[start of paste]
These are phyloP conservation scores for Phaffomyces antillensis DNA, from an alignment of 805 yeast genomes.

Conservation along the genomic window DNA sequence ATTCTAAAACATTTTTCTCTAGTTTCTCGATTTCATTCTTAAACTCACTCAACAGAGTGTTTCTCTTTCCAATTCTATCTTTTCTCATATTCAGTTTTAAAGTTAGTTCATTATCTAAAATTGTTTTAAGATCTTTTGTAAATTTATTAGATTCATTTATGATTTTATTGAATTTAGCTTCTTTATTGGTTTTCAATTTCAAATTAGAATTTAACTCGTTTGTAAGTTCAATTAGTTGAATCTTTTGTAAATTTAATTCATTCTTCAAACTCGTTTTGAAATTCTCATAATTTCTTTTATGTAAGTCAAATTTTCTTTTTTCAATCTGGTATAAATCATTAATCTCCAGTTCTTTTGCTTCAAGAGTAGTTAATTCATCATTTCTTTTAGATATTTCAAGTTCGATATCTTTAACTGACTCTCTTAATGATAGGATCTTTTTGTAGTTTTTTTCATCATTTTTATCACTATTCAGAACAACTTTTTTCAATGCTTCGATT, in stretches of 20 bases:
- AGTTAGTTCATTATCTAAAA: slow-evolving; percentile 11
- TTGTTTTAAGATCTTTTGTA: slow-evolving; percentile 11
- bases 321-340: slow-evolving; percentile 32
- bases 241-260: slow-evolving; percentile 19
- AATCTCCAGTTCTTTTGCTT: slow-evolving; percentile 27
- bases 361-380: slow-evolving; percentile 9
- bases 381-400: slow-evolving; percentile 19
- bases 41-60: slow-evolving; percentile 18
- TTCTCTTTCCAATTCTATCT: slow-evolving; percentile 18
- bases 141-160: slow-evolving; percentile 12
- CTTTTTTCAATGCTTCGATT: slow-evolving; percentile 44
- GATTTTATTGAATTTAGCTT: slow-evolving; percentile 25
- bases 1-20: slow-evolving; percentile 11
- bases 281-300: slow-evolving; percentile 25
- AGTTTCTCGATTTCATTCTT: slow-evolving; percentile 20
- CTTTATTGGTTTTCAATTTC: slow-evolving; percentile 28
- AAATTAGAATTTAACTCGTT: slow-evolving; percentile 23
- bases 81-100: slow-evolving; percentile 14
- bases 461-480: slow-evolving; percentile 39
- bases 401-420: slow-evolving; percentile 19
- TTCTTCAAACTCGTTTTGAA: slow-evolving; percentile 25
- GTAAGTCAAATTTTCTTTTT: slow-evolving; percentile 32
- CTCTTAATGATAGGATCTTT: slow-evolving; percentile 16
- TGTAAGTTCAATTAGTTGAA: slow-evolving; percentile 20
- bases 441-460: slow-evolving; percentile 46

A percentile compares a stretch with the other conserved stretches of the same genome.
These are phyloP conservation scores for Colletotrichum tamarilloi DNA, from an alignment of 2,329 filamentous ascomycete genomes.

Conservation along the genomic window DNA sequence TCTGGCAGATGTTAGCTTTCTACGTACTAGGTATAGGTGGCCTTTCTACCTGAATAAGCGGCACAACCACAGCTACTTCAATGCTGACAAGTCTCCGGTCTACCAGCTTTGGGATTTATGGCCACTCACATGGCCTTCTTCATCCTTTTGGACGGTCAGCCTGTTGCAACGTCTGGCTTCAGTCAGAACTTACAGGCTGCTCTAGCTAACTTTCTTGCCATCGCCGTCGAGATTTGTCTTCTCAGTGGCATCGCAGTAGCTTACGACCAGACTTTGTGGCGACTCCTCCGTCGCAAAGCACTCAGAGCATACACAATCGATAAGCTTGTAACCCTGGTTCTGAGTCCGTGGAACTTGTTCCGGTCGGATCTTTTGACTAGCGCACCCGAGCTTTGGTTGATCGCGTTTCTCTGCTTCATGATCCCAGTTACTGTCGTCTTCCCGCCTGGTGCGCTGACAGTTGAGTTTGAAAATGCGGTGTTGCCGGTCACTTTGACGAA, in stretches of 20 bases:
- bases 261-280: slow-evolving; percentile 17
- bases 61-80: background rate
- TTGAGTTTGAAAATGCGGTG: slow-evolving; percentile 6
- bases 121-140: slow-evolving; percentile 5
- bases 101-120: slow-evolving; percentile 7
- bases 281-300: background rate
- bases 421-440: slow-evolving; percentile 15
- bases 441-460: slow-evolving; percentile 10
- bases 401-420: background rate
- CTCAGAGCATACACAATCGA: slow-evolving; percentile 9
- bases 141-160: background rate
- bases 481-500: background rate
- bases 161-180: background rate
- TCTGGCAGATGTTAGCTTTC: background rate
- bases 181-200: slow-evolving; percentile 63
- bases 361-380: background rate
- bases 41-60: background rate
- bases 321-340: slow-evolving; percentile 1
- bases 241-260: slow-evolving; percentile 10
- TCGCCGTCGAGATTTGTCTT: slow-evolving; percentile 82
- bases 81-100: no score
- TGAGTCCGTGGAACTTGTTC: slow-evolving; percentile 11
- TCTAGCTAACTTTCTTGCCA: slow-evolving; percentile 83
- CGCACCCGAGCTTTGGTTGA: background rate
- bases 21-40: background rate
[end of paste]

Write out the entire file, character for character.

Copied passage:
These are phyloP conservation scores for Phaffomyces antillensis DNA, from an alignment of 805 yeast genomes.

Conservation along the genomic window DNA sequence ATTCTAAAACATTTTTCTCTAGTTTCTCGATTTCATTCTTAAACTCACTCAACAGAGTGTTTCTCTTTCCAATTCTATCTTTTCTCATATTCAGTTTTAAAGTTAGTTCATTATCTAAAATTGTTTTAAGATCTTTTGTAAATTTATTAGATTCATTTATGATTTTATTGAATTTAGCTTCTTTATTGGTTTTCAATTTCAAATTAGAATTTAACTCGTTTGTAAGTTCAATTAGTTGAATCTTTTGTAAATTTAATTCATTCTTCAAACTCGTTTTGAAATTCTCATAATTTCTTTTATGTAAGTCAAATTTTCTTTTTTCAATCTGGTATAAATCATTAATCTCCAGTTCTTTTGCTTCAAGAGTAGTTAATTCATCATTTCTTTTAGATATTTCAAGTTCGATATCTTTAACTGACTCTCTTAATGATAGGATCTTTTTGTAGTTTTTTTCATCATTTTTATCACTATTCAGAACAACTTTTTTCAATGCTTCGATT, in stretches of 20 bases:
- AGTTAGTTCATTATCTAAAA: slow-evolving; percentile 11
- TTGTTTTAAGATCTTTTGTA: slow-evolving; percentile 11
- bases 321-340: slow-evolving; percentile 32
- bases 241-260: slow-evolving; percentile 19
- AATCTCCAGTTCTTTTGCTT: slow-evolving; percentile 27
- bases 361-380: slow-evolving; percentile 9
- bases 381-400: slow-evolving; percentile 19
- bases 41-60: slow-evolving; percentile 18
- TTCTCTTTCCAATTCTATCT: slow-evolving; percentile 18
- bases 141-160: slow-evolving; percentile 12
- CTTTTTTCAATGCTTCGATT: slow-evolving; percentile 44
- GATTTTATTGAATTTAGCTT: slow-evolving; percentile 25
- bases 1-20: slow-evolving; percentile 11
- bases 281-300: slow-evolving; percentile 25
- AGTTTCTCGATTTCATTCTT: slow-evolving; percentile 20
- CTTTATTGGTTTTCAATTTC: slow-evolving; percentile 28
- AAATTAGAATTTAACTCGTT: slow-evolving; percentile 23
- bases 81-100: slow-evolving; percentile 14
- bases 461-480: slow-evolving; percentile 39
- bases 401-420: slow-evolving; percentile 19
- TTCTTCAAACTCGTTTTGAA: slow-evolving; percentile 25
- GTAAGTCAAATTTTCTTTTT: slow-evolving; percentile 32
- CTCTTAATGATAGGATCTTT: slow-evolving; percentile 16
- TGTAAGTTCAATTAGTTGAA: slow-evolving; percentile 20
- bases 441-460: slow-evolving; percentile 46

A percentile compares a stretch with the other conserved stretches of the same genome.
These are phyloP conservation scores for Colletotrichum tamarilloi DNA, from an alignment of 2,329 filamentous ascomycete genomes.

Conservation along the genomic window DNA sequence TCTGGCAGATGTTAGCTTTCTACGTACTAGGTATAGGTGGCCTTTCTACCTGAATAAGCGGCACAACCACAGCTACTTCAATGCTGACAAGTCTCCGGTCTACCAGCTTTGGGATTTATGGCCACTCACATGGCCTTCTTCATCCTTTTGGACGGTCAGCCTGTTGCAACGTCTGGCTTCAGTCAGAACTTACAGGCTGCTCTAGCTAACTTTCTTGCCATCGCCGTCGAGATTTGTCTTCTCAGTGGCATCGCAGTAGCTTACGACCAGACTTTGTGGCGACTCCTCCGTCGCAAAGCACTCAGAGCATACACAATCGATAAGCTTGTAACCCTGGTTCTGAGTCCGTGGAACTTGTTCCGGTCGGATCTTTTGACTAGCGCACCCGAGCTTTGGTTGATCGCGTTTCTCTGCTTCATGATCCCAGTTACTGTCGTCTTCCCGCCTGGTGCGCTGACAGTTGAGTTTGAAAATGCGGTGTTGCCGGTCACTTTGACGAA, in stretches of 20 bases:
- bases 261-280: slow-evolving; percentile 17
- bases 61-80: background rate
- TTGAGTTTGAAAATGCGGTG: slow-evolving; percentile 6
- bases 121-140: slow-evolving; percentile 5
- bases 101-120: slow-evolving; percentile 7
- bases 281-300: background rate
- bases 421-440: slow-evolving; percentile 15
- bases 441-460: slow-evolving; percentile 10
- bases 401-420: background rate
- CTCAGAGCATACACAATCGA: slow-evolving; percentile 9
- bases 141-160: background rate
- bases 481-500: background rate
- bases 161-180: background rate
- TCTGGCAGATGTTAGCTTTC: background rate
- bases 181-200: slow-evolving; percentile 63
- bases 361-380: background rate
- bases 41-60: background rate
- bases 321-340: slow-evolving; percentile 1
- bases 241-260: slow-evolving; percentile 10
- TCGCCGTCGAGATTTGTCTT: slow-evolving; percentile 82
- bases 81-100: no score
- TGAGTCCGTGGAACTTGTTC: slow-evolving; percentile 11
- TCTAGCTAACTTTCTTGCCA: slow-evolving; percentile 83
- CGCACCCGAGCTTTGGTTGA: background rate
- bases 21-40: background rate